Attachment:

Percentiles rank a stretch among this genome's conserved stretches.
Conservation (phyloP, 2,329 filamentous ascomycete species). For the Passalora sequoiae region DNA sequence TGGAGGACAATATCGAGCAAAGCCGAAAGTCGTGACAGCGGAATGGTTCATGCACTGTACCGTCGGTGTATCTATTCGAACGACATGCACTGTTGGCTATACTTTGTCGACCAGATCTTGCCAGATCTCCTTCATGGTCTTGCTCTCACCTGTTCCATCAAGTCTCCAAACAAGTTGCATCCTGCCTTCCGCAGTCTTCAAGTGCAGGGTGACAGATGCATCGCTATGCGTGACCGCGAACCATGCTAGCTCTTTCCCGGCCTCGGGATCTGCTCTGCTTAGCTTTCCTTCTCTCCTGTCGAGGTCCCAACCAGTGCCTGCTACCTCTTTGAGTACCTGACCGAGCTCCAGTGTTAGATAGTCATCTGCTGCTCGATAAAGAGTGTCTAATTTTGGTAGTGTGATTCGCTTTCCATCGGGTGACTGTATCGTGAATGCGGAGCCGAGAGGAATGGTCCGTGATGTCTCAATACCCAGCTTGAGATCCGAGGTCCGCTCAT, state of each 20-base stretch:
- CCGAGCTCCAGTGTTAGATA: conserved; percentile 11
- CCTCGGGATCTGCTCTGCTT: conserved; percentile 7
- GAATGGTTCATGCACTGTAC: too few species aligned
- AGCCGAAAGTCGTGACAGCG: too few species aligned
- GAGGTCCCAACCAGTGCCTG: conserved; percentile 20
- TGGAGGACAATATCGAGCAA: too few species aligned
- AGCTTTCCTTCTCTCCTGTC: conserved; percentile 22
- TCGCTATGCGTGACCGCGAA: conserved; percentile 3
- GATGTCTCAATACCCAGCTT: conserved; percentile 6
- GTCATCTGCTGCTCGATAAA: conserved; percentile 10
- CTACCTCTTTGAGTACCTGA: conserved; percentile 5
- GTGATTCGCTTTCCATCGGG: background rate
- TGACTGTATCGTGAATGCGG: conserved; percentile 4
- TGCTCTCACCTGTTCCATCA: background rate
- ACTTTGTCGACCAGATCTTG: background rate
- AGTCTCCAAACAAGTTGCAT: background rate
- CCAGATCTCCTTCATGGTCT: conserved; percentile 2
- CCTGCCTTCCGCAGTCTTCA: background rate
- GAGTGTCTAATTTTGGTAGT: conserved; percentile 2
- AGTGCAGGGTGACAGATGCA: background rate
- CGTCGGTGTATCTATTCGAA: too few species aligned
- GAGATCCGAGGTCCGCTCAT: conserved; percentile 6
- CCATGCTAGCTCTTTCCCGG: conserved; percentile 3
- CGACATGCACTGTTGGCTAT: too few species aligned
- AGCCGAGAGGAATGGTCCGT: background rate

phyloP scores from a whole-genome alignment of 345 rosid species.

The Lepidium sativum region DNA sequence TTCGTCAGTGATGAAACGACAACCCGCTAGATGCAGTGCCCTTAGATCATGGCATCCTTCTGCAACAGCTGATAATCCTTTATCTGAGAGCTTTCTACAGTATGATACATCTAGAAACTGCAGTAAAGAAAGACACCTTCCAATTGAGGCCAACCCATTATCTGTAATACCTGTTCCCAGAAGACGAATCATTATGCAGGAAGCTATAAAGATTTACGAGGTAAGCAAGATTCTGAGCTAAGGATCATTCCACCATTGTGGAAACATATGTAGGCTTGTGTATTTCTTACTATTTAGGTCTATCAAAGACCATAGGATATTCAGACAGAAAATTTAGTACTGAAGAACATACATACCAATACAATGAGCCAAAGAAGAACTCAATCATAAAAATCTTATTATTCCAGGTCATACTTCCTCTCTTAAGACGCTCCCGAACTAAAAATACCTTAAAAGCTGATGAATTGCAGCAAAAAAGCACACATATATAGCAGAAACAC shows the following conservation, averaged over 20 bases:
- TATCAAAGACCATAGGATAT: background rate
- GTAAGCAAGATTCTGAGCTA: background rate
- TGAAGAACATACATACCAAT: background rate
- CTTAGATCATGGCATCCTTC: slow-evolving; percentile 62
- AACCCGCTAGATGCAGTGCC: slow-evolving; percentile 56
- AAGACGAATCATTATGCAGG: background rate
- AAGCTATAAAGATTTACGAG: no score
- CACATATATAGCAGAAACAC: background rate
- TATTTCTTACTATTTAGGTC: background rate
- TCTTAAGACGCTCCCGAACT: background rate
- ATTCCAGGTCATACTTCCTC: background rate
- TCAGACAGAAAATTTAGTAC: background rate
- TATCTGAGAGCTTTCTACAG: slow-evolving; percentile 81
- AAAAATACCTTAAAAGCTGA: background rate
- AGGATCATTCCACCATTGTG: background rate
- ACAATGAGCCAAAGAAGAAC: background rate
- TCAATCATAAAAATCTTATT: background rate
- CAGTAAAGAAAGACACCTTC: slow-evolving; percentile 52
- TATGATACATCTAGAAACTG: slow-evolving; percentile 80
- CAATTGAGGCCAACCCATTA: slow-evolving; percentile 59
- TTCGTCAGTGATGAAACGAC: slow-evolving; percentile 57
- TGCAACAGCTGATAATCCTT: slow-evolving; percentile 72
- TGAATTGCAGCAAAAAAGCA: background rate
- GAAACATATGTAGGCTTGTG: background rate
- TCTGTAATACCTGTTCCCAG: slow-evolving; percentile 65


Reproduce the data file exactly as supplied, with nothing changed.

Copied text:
Percentiles rank a stretch among this genome's conserved stretches.
Conservation (phyloP, 2,329 filamentous ascomycete species). For the Passalora sequoiae region DNA sequence TGGAGGACAATATCGAGCAAAGCCGAAAGTCGTGACAGCGGAATGGTTCATGCACTGTACCGTCGGTGTATCTATTCGAACGACATGCACTGTTGGCTATACTTTGTCGACCAGATCTTGCCAGATCTCCTTCATGGTCTTGCTCTCACCTGTTCCATCAAGTCTCCAAACAAGTTGCATCCTGCCTTCCGCAGTCTTCAAGTGCAGGGTGACAGATGCATCGCTATGCGTGACCGCGAACCATGCTAGCTCTTTCCCGGCCTCGGGATCTGCTCTGCTTAGCTTTCCTTCTCTCCTGTCGAGGTCCCAACCAGTGCCTGCTACCTCTTTGAGTACCTGACCGAGCTCCAGTGTTAGATAGTCATCTGCTGCTCGATAAAGAGTGTCTAATTTTGGTAGTGTGATTCGCTTTCCATCGGGTGACTGTATCGTGAATGCGGAGCCGAGAGGAATGGTCCGTGATGTCTCAATACCCAGCTTGAGATCCGAGGTCCGCTCAT, state of each 20-base stretch:
- CCGAGCTCCAGTGTTAGATA: conserved; percentile 11
- CCTCGGGATCTGCTCTGCTT: conserved; percentile 7
- GAATGGTTCATGCACTGTAC: too few species aligned
- AGCCGAAAGTCGTGACAGCG: too few species aligned
- GAGGTCCCAACCAGTGCCTG: conserved; percentile 20
- TGGAGGACAATATCGAGCAA: too few species aligned
- AGCTTTCCTTCTCTCCTGTC: conserved; percentile 22
- TCGCTATGCGTGACCGCGAA: conserved; percentile 3
- GATGTCTCAATACCCAGCTT: conserved; percentile 6
- GTCATCTGCTGCTCGATAAA: conserved; percentile 10
- CTACCTCTTTGAGTACCTGA: conserved; percentile 5
- GTGATTCGCTTTCCATCGGG: background rate
- TGACTGTATCGTGAATGCGG: conserved; percentile 4
- TGCTCTCACCTGTTCCATCA: background rate
- ACTTTGTCGACCAGATCTTG: background rate
- AGTCTCCAAACAAGTTGCAT: background rate
- CCAGATCTCCTTCATGGTCT: conserved; percentile 2
- CCTGCCTTCCGCAGTCTTCA: background rate
- GAGTGTCTAATTTTGGTAGT: conserved; percentile 2
- AGTGCAGGGTGACAGATGCA: background rate
- CGTCGGTGTATCTATTCGAA: too few species aligned
- GAGATCCGAGGTCCGCTCAT: conserved; percentile 6
- CCATGCTAGCTCTTTCCCGG: conserved; percentile 3
- CGACATGCACTGTTGGCTAT: too few species aligned
- AGCCGAGAGGAATGGTCCGT: background rate

phyloP scores from a whole-genome alignment of 345 rosid species.

The Lepidium sativum region DNA sequence TTCGTCAGTGATGAAACGACAACCCGCTAGATGCAGTGCCCTTAGATCATGGCATCCTTCTGCAACAGCTGATAATCCTTTATCTGAGAGCTTTCTACAGTATGATACATCTAGAAACTGCAGTAAAGAAAGACACCTTCCAATTGAGGCCAACCCATTATCTGTAATACCTGTTCCCAGAAGACGAATCATTATGCAGGAAGCTATAAAGATTTACGAGGTAAGCAAGATTCTGAGCTAAGGATCATTCCACCATTGTGGAAACATATGTAGGCTTGTGTATTTCTTACTATTTAGGTCTATCAAAGACCATAGGATATTCAGACAGAAAATTTAGTACTGAAGAACATACATACCAATACAATGAGCCAAAGAAGAACTCAATCATAAAAATCTTATTATTCCAGGTCATACTTCCTCTCTTAAGACGCTCCCGAACTAAAAATACCTTAAAAGCTGATGAATTGCAGCAAAAAAGCACACATATATAGCAGAAACAC shows the following conservation, averaged over 20 bases:
- TATCAAAGACCATAGGATAT: background rate
- GTAAGCAAGATTCTGAGCTA: background rate
- TGAAGAACATACATACCAAT: background rate
- CTTAGATCATGGCATCCTTC: slow-evolving; percentile 62
- AACCCGCTAGATGCAGTGCC: slow-evolving; percentile 56
- AAGACGAATCATTATGCAGG: background rate
- AAGCTATAAAGATTTACGAG: no score
- CACATATATAGCAGAAACAC: background rate
- TATTTCTTACTATTTAGGTC: background rate
- TCTTAAGACGCTCCCGAACT: background rate
- ATTCCAGGTCATACTTCCTC: background rate
- TCAGACAGAAAATTTAGTAC: background rate
- TATCTGAGAGCTTTCTACAG: slow-evolving; percentile 81
- AAAAATACCTTAAAAGCTGA: background rate
- AGGATCATTCCACCATTGTG: background rate
- ACAATGAGCCAAAGAAGAAC: background rate
- TCAATCATAAAAATCTTATT: background rate
- CAGTAAAGAAAGACACCTTC: slow-evolving; percentile 52
- TATGATACATCTAGAAACTG: slow-evolving; percentile 80
- CAATTGAGGCCAACCCATTA: slow-evolving; percentile 59
- TTCGTCAGTGATGAAACGAC: slow-evolving; percentile 57
- TGCAACAGCTGATAATCCTT: slow-evolving; percentile 72
- TGAATTGCAGCAAAAAAGCA: background rate
- GAAACATATGTAGGCTTGTG: background rate
- TCTGTAATACCTGTTCCCAG: slow-evolving; percentile 65